ISLAMABAD - Pakistan Nuclear Regulatory Authority (PNRA) on Tuesday awarded licence to the Heavy Mechanical Complex-3 for the manufacturing of nuclear safety equipment and termed it a step forward towards self-reliance and indigenisation.
Engineer Waqar told on the occasion that embargoes put on Pakistan by international forums regarding import of nuclear power plant equipment developed the need for developing capability within country to be able to manufacture state of the art equipment that could run the power plants smoothly.
He said: “The licence has enabled HMC-3 today to manufacture the most sophisticated equipment. The plans were initiated in 70s and this day is the special day that we have achieved the goals.” He also said, “We must applaud China for its contribution in development of capability of HMC-3 to manufacture Class-1 safety equipment and also for the regulatory frame work that was a big task.”
While wetting the quality standards of the HMC-3, he said that PNRA being regulatory authority is responsible for ensuring the safety of people as a whole and workers as well from any harmful effects so the licence granted fulfils the requirements.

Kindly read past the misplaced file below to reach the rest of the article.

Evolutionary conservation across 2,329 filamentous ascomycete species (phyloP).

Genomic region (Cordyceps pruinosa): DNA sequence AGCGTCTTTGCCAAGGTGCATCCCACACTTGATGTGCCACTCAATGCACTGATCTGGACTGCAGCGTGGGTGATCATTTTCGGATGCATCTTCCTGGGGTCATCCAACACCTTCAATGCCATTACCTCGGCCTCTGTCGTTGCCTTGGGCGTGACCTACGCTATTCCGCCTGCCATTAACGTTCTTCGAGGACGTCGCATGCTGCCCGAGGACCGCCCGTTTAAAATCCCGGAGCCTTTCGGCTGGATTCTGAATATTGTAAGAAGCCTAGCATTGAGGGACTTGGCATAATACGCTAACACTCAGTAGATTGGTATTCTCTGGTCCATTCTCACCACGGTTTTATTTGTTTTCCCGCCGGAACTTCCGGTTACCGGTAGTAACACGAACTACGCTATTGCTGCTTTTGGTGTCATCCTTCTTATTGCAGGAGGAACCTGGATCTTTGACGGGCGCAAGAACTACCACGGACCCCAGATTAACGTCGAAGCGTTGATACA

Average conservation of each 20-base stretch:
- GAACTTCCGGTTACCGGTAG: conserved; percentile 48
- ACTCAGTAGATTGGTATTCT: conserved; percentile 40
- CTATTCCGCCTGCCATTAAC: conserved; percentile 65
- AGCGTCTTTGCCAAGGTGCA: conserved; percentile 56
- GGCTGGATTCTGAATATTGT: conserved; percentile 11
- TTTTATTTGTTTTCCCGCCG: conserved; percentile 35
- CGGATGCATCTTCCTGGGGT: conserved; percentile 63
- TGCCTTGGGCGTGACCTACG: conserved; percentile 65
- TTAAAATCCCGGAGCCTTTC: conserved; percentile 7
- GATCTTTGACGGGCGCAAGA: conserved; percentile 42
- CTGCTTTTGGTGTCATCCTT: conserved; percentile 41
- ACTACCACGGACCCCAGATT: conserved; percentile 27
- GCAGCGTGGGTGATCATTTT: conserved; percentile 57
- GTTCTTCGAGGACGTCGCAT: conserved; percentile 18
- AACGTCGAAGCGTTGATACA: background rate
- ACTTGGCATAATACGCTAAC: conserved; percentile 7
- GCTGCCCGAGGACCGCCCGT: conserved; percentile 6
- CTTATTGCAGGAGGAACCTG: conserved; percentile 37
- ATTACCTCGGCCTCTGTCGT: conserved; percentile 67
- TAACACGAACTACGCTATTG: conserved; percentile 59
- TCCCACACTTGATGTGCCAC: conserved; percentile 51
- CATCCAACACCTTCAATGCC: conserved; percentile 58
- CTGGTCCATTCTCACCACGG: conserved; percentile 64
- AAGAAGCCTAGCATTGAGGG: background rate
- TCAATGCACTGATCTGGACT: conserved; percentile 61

He told that HMC-3 has already licences to manufacture all types of equipment, other than nuclear, from the international organisations. For 2 years the organisation is working to meet the quality standard to manufacture Class-1 safety equipment and “today we have achieved the goal”.
Pakistan Atomic Energy Commission Chairman Munir Ahmed Khan said that the credit goes to PNRA that established its capability to verify and regulate such equipment that was a big task. He also said that Chashma 1 and 2 were operational and Chashma 3 and 4 would be completed within their given timeframe of 2016. He also hoped that Pakistan would be generating 8,000 megawatt energy using nuclear resources in 2030.
Water and Power Minister Chaudhary Ahmed Mukhtar, who was the Chief Guest, said, “I am feeling so much pride and always do when Pakistan develops any new thing, and today is one such beautiful day for me.” He said that efforts were being made to shift to coal-based energy generation as circular debt was a menace that could not be eliminated using furnace oil, which was too costlier to afford.
To a question PAEC chairman said, “Right now we are not going for international verification for our ability to manufacture Class-1 safety equipment and the local licence is more than enough.” He said that while Pakistan now has the ability to manufacture such equipment it could be manufactured and supplied if needed. Responding to a question that Dr Abdul Qadir Khan’s statements regarding transfer of technology to Libya and Iran might be disturbing for the organisation, he said, “We are not facing any kind of trouble due to Dr AQ Khan or his statements. It’s a political issue and political leadership would be tackling it on the international forums.”